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Judge Desai retires after distinguished career

Western Cape Judge Siraj Desai won’t be returning to his office in the new year. Picture: Cindy Waxa African News Agency (ANA)

Western Cape Judge Siraj Desai won’t be returning to his office in the new year. Picture: Cindy Waxa African News Agency (ANA)

Published Dec 13, 2020

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Cape Town - Western Cape High Court Judge Siraj Desai lowered his gavel for the last time when court adjourned on Friday.

Desai said growing up in Salt River in the 1950s, he never would have dreamt of ever being on the bench of any court.

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“January, I will be 70. You reach the age of 70 and you have to retire ... The court adjourned on Friday and the court reopens in January so effectively I have finished my term as a judge.”

Desai became a judge on July 1, 1995, and prior to that, he was an advocate and an attorney.

He said: “I started my career in 1976 as an articled clerk and worked for Dullah Omar ... I was a professional assistant on his staff in the 1970s.”

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His achievements in and out of the courtroom are plenty, but not many of them are well-documented and publicised, an aspect of his career Desai appreciates. He has achieved many things, using his judicial platform as a base to do good in society and especially in Salt River and surrounds.

Desai said: “When I was an attorney and also an advocate, I chaired the Woodstock Civic Association and I fought and supported the campaigns to save the land in District 6 for restitution purposes.”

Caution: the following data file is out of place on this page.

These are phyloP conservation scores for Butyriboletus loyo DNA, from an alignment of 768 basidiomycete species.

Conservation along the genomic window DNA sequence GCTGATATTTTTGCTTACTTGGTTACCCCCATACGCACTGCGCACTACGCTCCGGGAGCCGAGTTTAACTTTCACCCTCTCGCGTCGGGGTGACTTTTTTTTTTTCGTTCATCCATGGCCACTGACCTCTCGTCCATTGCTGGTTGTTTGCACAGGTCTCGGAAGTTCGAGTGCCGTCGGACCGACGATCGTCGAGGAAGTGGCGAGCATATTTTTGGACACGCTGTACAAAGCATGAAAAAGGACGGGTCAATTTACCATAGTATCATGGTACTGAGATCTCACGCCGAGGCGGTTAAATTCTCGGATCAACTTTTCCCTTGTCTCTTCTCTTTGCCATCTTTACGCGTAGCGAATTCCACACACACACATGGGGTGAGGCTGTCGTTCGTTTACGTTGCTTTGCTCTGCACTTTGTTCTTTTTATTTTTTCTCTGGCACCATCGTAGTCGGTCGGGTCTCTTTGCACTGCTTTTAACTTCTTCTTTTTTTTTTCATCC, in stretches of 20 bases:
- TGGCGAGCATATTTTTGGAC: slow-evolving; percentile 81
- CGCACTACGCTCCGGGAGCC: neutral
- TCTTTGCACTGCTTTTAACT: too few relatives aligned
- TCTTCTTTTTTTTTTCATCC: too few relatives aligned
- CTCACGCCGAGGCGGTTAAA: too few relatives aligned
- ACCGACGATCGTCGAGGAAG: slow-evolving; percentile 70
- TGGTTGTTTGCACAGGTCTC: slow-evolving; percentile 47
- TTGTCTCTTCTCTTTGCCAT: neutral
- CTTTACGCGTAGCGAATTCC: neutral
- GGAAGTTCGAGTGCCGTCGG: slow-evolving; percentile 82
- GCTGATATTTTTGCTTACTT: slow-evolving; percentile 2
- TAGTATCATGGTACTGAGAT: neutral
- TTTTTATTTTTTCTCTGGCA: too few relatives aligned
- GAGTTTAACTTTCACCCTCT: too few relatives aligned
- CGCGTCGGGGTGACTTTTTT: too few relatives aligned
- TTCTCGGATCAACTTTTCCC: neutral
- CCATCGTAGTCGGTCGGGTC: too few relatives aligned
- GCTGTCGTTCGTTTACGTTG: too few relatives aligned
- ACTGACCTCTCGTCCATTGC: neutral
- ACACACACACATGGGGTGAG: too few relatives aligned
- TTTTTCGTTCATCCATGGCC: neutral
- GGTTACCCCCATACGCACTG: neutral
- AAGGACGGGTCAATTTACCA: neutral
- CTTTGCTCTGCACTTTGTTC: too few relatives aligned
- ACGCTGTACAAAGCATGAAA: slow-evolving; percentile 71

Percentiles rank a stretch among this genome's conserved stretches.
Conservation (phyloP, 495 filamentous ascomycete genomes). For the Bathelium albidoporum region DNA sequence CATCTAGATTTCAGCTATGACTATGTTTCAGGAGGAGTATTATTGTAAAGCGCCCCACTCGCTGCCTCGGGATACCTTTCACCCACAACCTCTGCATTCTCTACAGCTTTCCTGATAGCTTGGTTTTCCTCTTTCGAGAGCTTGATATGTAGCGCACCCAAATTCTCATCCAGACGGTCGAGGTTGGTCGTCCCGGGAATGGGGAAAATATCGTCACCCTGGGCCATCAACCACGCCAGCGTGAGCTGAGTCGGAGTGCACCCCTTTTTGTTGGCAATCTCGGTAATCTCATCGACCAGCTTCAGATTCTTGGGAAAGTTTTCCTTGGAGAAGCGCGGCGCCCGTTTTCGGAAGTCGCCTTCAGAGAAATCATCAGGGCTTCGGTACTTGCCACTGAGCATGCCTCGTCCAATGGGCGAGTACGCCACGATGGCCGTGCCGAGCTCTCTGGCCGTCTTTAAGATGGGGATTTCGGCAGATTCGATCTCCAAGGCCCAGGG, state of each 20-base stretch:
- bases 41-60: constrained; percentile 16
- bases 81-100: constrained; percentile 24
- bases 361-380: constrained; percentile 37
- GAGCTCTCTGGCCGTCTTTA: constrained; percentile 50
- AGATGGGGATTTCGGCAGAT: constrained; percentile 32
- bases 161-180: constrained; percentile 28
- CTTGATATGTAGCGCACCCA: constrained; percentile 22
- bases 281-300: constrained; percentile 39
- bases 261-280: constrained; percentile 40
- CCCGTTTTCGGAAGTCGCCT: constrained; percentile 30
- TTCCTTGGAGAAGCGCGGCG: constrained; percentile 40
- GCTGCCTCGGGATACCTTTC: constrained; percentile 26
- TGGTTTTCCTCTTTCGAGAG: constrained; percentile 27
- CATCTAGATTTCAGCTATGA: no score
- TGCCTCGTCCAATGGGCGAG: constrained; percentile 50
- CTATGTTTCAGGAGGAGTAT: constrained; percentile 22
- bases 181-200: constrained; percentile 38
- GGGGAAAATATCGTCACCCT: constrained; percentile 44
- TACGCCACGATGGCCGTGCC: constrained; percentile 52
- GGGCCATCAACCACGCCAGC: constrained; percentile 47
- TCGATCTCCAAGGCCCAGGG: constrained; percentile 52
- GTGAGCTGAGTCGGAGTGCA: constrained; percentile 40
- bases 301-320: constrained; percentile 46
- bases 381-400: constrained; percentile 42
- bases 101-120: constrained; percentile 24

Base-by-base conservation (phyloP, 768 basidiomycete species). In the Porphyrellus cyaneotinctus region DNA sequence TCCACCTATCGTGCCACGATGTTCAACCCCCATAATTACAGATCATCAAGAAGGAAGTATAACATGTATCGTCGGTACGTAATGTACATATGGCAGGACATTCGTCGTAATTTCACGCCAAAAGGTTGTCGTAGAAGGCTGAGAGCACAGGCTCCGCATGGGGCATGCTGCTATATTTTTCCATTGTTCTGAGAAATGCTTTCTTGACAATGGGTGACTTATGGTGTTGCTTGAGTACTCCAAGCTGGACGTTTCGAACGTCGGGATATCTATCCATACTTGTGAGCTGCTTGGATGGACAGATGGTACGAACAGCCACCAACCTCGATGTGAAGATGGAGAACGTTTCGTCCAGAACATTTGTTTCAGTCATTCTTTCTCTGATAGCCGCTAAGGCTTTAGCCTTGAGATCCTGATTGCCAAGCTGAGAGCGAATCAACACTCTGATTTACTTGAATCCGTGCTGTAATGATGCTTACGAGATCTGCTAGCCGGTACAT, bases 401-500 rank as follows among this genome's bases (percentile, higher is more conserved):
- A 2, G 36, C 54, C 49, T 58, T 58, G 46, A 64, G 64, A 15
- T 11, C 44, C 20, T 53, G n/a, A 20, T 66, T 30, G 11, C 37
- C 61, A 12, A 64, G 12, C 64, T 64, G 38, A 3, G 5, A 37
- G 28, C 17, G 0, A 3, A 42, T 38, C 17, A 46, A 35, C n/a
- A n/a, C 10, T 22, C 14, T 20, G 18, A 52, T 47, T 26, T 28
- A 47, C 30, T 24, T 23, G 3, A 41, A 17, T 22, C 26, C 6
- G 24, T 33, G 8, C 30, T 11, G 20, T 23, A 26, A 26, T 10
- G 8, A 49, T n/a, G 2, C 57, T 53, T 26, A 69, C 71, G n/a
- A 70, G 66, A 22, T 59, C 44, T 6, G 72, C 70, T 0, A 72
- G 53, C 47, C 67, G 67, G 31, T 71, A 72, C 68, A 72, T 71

What many might not know is that his advocacy for human rights and freedoms extend beyond the High Court bench.

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“For most of my time on the bench, I have been head of the National Council of Correctional Services which deals with the release of lifers and prison policy. I sat on the board of the Foundation for Human Rights for 25 years, I helped create many other institutions in society and I still play a role in many.”

It was unthinkable that when Desai was growing up he would in any shape or form be part of shaping the judiciary.

He said: “In those days it was not simply a class thing, all the judges were white, and we never really thought of that changing in the immediate future.

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“Remember, in those days, not only the High Court, the lower courts (judges) were white ... so it was a far cry from the social reality of living in Salt River. You would not have anticipated the changes to come about and for the changes to be so dramatic.”

During his tenure, Desai has often been in the media spotlight. His judgements in some of Cape Town’s most-talked about criminal matters and even cases of local and political importance have often seen him under the glare of the public eye.

Desai said that the murder trial of Najwa Dirk was a milestone. “That was a particularly difficult case because I come from the community from which both the accused and the victim came. I was one of them in a sense and it was justice being done by your peers to your peers.

“It was a difficult moment but I did not feel uncomfortable or intimidated in any way whatsoever and I knew that society would go along with the decisions I made.”

Desai has assisted with many charitable and social endeavours that never made the headlines. He was instrumental in securing the funding for the Blackpool Hall, built in Salt River and regularly engages with the Muslim Judicial Council as a guest speaker and supporter for charitable causes.

Now with his sights firmly set on his retirement, Desai joked that his first choice for spending his time would be to sit on every street corner in Cape Town singing Here Comes The Sun. Failing that, he said he is considering numerous offers from various groupings but has yet to make up his mind.

He is certain that there is no future for him in politics.

“You remain a judge for life and there is a debate about whether a retired judge should be active in politics and I don’t want to cross the line on that ... but it doesn’t mean I won’t contribute to the political debate.”

Weekend Argus

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